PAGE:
Ramesh S. Balsekar- life long devotee if Ramana Maharshi, and disciple of NIsargdatta Maharaj- has been sharing his wisdom with seekers from all walks of life, for the past 20 years. Gently but insistently, he points to the fact that there is nothing anyone can do to hasten his or her spiritual progress, because the individual seeker, the “me “-entity, just does not exist. The outcome of our spiritual all search is not in our hands. Rather, it is in the hands of that power-call it Consciousness or God – which turned us into seekers in the first place. All manifestation is a reflection that same impersonal Consciousness and it is That which is seeking and which does or does not become enlightened, according to Its own ineluctable functioning.
Madhukar Thompson recorded, transcribed and edited all conversations featured in this book. Brimming with earnestness and authenticity, they stand as a vivid testimony to the modern-day seeker and provide invaluable insights into his/her predicament. The text is illustrated with a series of cartoons which underscore key aspects of Sri Balsikar’s teaching. They ensure that the books, and the seeking itself, are lively experiences, full of enjoyment and liberally sprinkled with laughter.
I met Ramesh S. Balsekar for the first time in July, 1993. I rang the doorbell of his apartment in the Warden Road district of Bombay, and Ramesh himself opened the door. He greeted me and led me into his study, offering me a seat on a small bench facing his armchair. After we had made ourselves comfortable, I introduced myself and he asked, “what can I do for you? Why have you come?” “I am seeking enlightenment. Can it be done? Can I do it? Just tell me how! How did you do it?” He answered, “Who is seeking what? When you understand the ‘who’ and the ‘what ‘in your question, your search will come to an end.”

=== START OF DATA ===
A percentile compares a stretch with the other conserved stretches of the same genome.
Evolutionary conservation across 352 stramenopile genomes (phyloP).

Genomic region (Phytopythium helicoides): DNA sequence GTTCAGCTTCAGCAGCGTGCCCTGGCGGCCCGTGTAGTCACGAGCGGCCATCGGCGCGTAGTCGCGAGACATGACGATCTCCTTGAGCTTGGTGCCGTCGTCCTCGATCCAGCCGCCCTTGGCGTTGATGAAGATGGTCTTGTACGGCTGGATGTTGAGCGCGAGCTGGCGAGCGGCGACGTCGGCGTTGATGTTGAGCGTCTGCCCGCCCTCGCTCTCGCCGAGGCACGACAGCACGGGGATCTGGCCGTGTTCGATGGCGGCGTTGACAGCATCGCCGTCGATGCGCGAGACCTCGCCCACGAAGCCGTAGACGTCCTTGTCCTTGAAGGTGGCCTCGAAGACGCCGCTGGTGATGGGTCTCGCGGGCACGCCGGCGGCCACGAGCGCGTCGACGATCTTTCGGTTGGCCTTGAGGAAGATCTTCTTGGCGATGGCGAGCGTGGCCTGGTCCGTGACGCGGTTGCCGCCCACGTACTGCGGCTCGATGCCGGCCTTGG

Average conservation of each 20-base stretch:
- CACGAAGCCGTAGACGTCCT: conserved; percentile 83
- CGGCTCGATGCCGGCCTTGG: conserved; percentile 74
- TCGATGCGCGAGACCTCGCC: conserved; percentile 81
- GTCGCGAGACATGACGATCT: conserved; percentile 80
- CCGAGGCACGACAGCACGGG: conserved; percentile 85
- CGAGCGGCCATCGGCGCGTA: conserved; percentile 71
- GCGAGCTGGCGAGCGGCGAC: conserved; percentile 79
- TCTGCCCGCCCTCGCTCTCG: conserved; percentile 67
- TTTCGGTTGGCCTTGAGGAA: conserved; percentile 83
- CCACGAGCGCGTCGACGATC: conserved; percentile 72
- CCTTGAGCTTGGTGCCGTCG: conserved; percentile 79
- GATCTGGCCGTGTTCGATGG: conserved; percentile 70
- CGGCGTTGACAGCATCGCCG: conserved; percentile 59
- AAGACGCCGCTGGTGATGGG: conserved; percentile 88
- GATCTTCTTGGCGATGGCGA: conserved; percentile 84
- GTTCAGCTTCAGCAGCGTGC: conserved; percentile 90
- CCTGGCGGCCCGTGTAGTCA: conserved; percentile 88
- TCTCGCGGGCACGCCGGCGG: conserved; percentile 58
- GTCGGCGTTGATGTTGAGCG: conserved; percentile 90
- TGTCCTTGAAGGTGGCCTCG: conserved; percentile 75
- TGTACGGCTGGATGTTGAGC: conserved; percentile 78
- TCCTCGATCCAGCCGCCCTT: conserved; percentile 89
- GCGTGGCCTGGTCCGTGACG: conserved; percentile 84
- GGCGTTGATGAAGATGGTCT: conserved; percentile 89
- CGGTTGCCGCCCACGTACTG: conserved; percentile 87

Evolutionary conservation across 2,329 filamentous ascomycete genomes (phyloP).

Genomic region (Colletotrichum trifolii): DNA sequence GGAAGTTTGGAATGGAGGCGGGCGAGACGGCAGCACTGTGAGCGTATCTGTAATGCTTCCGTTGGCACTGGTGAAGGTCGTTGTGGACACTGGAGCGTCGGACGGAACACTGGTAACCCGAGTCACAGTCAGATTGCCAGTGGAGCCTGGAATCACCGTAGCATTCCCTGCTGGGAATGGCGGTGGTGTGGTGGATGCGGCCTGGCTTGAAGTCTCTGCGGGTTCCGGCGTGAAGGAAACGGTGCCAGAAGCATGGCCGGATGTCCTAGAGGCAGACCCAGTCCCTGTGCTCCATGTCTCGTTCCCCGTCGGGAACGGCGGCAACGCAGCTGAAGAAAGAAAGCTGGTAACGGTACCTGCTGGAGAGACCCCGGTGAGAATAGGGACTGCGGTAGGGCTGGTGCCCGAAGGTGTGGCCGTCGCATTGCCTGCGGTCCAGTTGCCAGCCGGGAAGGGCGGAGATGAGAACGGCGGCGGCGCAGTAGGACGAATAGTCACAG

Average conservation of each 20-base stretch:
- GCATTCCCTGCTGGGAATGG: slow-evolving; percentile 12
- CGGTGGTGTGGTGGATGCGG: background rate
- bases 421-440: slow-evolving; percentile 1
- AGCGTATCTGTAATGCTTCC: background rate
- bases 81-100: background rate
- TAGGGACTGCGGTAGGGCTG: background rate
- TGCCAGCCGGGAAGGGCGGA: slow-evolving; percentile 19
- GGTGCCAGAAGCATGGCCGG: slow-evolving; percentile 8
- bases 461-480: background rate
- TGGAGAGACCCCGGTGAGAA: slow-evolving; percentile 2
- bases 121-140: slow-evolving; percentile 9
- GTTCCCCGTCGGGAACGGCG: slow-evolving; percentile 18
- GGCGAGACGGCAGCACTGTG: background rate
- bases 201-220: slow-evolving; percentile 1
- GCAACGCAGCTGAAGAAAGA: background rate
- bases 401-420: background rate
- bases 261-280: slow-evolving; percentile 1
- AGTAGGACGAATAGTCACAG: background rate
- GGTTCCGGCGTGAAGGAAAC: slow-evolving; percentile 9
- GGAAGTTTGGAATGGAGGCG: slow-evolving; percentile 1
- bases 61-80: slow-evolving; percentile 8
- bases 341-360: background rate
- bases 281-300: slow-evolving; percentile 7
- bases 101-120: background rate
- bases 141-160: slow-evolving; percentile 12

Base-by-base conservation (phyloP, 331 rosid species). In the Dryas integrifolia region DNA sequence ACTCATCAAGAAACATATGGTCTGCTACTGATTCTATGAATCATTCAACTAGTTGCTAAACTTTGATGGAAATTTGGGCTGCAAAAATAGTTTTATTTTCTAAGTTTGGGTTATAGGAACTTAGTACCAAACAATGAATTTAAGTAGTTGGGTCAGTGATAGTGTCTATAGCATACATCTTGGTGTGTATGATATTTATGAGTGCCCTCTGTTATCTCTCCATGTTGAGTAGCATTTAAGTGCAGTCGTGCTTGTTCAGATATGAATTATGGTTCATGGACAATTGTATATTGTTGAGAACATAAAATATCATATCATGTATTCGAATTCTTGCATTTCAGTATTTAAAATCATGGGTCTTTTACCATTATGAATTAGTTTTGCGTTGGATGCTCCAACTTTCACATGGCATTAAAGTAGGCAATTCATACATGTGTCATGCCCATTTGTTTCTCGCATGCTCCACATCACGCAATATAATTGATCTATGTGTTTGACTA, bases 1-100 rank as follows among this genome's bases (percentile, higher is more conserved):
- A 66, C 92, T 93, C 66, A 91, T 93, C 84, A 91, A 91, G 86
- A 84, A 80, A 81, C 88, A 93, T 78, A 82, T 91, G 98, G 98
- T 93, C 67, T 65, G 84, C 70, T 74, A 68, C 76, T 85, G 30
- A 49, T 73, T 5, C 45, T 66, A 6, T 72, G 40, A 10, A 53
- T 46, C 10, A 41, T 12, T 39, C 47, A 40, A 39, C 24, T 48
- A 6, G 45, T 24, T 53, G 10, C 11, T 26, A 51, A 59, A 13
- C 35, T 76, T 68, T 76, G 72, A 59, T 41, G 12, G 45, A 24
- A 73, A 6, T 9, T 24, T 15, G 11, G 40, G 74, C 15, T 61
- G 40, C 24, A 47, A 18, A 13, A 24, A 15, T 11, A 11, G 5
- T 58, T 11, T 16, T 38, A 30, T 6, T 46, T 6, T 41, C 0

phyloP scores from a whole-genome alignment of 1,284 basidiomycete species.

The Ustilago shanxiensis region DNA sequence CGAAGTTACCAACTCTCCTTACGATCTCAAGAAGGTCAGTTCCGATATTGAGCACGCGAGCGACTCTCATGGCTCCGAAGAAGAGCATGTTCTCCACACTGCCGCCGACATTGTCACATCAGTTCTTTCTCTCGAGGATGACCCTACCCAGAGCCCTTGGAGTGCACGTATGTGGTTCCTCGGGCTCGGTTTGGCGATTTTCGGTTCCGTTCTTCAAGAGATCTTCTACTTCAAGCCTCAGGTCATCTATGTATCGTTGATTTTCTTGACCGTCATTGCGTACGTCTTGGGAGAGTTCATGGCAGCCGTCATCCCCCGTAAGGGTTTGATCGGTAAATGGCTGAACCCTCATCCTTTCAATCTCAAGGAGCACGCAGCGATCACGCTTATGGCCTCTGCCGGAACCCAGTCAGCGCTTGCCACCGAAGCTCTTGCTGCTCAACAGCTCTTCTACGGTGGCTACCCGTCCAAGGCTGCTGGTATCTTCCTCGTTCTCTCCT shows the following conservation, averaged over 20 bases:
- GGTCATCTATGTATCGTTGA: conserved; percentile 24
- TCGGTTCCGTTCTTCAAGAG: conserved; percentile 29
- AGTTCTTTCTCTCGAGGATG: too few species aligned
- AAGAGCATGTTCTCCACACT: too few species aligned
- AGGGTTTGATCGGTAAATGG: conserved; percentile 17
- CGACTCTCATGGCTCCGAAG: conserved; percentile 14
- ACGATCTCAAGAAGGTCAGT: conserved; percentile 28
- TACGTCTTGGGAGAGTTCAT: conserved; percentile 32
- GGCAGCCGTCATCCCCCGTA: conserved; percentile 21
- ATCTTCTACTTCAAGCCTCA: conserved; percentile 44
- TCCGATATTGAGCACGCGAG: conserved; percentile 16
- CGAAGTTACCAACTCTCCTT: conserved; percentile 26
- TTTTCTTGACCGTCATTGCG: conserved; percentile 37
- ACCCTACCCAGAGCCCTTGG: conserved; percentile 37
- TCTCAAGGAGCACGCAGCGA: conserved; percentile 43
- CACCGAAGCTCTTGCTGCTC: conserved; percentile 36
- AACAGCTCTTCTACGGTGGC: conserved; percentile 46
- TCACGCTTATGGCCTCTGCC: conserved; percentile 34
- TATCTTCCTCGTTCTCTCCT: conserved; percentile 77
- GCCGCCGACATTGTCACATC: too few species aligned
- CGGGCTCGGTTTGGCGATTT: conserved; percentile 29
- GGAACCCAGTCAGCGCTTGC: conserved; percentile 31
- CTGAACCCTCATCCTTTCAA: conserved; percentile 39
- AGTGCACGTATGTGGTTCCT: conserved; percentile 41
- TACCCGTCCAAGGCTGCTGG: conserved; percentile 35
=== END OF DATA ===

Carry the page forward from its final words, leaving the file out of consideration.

This book is about the who, what, when, where and how of the spiritual search and its fulfillment in final enlightenment, and about the protagonists in this process: the guru, and the disciple or seeker. When I first met Ramesh, I had been seeking spiritual liberation or enlightenment wholeheartedly for fourteen years. Throughout this time, I was driven by the conviction that “I” would be able to make enlightenment –that, in all my time as a seeker, I had never seriously entertained the possibility that I might fail to attain enlightenment.
Ramesh shattered the illusion underlying this conviction at our very first meeting. He sat there, calm and relaxed in his armchair and told me:”The search for Truth and its fulfillment in enlightenment is, like any other event, merely an event I the impersonal functioning of Totality, God, Consciousness or whatever you want to call it. The individual with the sense of personal free will, volition and doership just doesn’t exist. Buddha expresses the same truth with the words.’ Events happen, deeds are being done, but there is no doer thereof.’ Because it so destined, or so willed by God or Consciousness, the occurrence of enlightenment may or may not happen in the case of the body mind organism Madhukar. That is why no power on earth can hasten or hinder the event of enlightenment from happening. Ramana Maharshi used to teach the same truth to the seekers of his time by saying, ‘Your head is already in the tiger’s mouth. There is no escape.”
As Ramesh spoke, the truth of his words became abundantly clear. All doing and seeking was suspended. I simply listened and understood. There is no doer or seeker with an individual separate entity, no “me.” There is merely this body-mind organism named Madhukar, functioning in and as part of Totality. Who, then, could set the goal of enlightenment and strive towards it? Of all the millions of people who, throughout the ages, have earnestly sought liberation, how many have actually made it, or rather: how many have been “made” enlightened by God or Totality? I realized that if God so wills it, I cannot help but become enlightened –even against my own will (which doesn’t exist anyway!)- no matter what I do or don’t do.